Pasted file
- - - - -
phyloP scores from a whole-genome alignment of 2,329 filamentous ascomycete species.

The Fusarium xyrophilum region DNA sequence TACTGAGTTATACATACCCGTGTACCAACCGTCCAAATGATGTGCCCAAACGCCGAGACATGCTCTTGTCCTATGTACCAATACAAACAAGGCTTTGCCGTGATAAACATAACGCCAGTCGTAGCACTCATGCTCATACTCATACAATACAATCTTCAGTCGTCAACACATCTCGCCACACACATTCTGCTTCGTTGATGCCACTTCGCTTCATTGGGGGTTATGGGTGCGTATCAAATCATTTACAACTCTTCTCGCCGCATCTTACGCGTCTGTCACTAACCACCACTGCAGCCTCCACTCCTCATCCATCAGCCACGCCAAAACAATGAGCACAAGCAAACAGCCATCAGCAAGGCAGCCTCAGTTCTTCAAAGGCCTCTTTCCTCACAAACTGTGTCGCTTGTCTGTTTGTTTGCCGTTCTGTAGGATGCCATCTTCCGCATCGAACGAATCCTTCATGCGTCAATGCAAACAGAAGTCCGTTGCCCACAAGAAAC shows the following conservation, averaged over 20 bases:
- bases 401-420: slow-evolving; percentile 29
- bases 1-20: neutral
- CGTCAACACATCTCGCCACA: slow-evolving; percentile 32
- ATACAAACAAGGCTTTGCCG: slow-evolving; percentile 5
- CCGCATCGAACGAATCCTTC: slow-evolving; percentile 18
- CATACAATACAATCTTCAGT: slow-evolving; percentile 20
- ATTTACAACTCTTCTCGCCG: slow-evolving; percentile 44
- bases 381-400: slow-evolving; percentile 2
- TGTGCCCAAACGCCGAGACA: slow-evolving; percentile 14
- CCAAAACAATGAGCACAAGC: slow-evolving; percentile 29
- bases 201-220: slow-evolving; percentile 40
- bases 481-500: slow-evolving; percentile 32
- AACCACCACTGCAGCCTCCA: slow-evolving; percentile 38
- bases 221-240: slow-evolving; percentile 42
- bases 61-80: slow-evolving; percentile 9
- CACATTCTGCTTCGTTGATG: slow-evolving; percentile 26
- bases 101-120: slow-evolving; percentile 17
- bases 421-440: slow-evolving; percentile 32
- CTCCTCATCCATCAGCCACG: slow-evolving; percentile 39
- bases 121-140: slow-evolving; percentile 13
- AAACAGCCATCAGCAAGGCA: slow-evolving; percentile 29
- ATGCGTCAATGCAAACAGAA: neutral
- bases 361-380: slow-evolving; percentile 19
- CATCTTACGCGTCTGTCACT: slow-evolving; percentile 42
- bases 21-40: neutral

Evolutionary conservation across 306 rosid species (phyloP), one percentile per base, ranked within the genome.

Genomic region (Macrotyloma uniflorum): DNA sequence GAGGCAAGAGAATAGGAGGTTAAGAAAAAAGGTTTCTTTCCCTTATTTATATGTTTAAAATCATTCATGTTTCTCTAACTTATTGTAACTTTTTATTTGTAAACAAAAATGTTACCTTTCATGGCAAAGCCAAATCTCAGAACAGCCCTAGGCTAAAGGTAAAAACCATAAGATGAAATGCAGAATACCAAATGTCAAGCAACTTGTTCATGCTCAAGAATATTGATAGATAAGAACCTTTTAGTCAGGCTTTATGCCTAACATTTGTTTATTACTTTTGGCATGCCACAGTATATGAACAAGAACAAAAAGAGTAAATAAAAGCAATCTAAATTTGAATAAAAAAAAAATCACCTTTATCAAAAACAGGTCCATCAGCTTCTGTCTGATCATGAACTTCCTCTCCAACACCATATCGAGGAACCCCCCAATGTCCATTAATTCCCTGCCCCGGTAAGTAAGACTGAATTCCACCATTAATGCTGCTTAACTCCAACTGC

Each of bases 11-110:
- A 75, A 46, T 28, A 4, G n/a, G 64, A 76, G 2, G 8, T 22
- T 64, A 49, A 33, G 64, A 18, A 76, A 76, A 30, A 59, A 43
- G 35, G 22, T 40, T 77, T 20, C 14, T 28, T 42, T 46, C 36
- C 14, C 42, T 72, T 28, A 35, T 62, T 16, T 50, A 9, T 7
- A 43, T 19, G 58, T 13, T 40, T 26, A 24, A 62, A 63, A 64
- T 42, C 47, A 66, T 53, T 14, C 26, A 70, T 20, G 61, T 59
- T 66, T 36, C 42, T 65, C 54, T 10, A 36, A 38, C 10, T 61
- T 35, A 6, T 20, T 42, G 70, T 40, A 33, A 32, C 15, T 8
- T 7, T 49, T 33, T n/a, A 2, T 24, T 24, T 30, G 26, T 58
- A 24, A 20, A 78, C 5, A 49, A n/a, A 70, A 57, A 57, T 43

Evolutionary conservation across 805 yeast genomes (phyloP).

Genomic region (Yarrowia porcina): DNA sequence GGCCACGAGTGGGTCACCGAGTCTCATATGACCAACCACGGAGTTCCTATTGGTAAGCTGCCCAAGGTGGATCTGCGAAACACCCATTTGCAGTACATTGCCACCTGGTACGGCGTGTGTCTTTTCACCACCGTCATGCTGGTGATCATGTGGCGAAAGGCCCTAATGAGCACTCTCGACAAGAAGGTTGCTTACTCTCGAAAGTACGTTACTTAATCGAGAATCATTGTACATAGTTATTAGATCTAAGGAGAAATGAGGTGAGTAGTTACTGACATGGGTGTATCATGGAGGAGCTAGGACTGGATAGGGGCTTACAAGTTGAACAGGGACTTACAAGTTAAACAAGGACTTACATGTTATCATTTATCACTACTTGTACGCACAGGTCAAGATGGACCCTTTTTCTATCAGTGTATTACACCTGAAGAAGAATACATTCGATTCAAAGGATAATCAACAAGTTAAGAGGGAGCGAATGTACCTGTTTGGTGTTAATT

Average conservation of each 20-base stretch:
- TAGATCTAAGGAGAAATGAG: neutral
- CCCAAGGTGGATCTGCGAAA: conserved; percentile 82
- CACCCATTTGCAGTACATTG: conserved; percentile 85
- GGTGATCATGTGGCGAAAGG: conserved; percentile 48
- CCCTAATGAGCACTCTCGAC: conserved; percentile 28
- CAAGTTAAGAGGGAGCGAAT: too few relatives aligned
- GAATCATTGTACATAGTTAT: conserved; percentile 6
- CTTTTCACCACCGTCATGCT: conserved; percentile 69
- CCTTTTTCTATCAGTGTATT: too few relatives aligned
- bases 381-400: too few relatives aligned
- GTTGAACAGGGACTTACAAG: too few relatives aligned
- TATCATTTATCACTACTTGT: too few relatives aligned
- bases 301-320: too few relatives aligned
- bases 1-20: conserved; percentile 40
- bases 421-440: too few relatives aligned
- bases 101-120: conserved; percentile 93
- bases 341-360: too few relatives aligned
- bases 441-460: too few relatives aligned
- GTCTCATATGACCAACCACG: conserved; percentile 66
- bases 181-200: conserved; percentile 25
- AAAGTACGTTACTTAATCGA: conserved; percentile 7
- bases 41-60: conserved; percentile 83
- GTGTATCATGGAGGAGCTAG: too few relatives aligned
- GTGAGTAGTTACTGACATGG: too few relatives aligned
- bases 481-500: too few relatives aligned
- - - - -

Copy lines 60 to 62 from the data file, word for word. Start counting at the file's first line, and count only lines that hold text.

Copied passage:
- bases 341-360: too few relatives aligned
- bases 441-460: too few relatives aligned
- GTCTCATATGACCAACCACG: conserved; percentile 66